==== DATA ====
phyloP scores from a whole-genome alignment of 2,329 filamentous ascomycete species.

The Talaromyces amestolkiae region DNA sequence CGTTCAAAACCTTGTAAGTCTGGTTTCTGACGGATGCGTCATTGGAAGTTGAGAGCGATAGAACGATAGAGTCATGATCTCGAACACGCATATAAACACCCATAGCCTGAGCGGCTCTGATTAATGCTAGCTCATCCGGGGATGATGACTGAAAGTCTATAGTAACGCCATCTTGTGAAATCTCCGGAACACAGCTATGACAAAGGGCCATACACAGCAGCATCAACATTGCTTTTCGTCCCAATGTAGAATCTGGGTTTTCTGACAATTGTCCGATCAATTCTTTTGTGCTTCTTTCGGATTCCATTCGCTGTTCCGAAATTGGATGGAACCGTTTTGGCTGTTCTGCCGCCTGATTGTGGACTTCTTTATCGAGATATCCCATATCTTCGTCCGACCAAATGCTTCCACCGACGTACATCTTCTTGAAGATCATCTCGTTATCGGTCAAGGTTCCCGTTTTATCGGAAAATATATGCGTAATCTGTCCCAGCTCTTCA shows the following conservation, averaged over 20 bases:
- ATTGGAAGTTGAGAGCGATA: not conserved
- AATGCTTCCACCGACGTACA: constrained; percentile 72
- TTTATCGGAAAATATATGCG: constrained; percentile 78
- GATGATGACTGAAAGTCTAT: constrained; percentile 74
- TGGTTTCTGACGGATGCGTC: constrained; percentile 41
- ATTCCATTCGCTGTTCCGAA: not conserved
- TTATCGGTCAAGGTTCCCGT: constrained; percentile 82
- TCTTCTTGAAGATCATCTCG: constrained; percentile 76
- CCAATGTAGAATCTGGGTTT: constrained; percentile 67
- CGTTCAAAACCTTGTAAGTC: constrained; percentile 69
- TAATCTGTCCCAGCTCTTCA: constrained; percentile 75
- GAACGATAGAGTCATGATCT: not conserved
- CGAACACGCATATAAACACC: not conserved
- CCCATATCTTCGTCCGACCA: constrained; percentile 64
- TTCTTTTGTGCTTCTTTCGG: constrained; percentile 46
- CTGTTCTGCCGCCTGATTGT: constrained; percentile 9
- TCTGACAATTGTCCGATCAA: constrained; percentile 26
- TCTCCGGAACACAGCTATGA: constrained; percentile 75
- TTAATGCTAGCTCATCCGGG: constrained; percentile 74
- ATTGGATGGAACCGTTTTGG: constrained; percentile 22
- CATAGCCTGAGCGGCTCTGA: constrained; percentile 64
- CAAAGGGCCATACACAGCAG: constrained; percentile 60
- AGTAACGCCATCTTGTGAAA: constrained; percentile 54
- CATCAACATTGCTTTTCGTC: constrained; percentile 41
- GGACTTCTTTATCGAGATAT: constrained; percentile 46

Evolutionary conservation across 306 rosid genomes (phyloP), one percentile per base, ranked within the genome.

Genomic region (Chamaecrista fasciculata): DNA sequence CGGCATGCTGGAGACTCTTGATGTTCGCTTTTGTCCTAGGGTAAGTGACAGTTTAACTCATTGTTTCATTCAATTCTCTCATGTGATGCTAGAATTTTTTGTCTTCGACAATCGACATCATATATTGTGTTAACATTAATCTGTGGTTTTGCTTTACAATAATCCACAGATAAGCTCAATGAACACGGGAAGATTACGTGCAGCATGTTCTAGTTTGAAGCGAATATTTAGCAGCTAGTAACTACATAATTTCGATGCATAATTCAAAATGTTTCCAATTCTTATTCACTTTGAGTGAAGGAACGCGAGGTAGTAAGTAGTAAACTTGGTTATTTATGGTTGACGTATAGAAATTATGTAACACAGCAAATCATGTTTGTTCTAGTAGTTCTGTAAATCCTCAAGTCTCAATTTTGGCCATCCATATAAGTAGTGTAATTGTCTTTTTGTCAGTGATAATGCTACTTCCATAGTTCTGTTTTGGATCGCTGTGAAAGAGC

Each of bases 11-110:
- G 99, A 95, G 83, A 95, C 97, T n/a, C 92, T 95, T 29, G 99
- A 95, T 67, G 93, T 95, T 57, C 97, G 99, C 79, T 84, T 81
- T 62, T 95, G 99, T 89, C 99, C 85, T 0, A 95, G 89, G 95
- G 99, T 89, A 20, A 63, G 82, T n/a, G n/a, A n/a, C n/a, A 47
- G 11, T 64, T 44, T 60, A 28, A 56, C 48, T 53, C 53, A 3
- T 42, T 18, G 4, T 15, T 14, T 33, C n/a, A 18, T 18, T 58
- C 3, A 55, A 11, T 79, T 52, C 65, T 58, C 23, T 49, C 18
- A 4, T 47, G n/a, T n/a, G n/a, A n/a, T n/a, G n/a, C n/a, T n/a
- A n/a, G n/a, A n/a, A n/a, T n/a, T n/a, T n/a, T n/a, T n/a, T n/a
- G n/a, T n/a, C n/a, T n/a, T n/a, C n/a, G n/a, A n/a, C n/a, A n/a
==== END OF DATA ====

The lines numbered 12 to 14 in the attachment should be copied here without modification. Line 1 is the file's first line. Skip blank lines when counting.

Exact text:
- CGTTCAAAACCTTGTAAGTC: constrained; percentile 69
- TAATCTGTCCCAGCTCTTCA: constrained; percentile 75
- GAACGATAGAGTCATGATCT: not conserved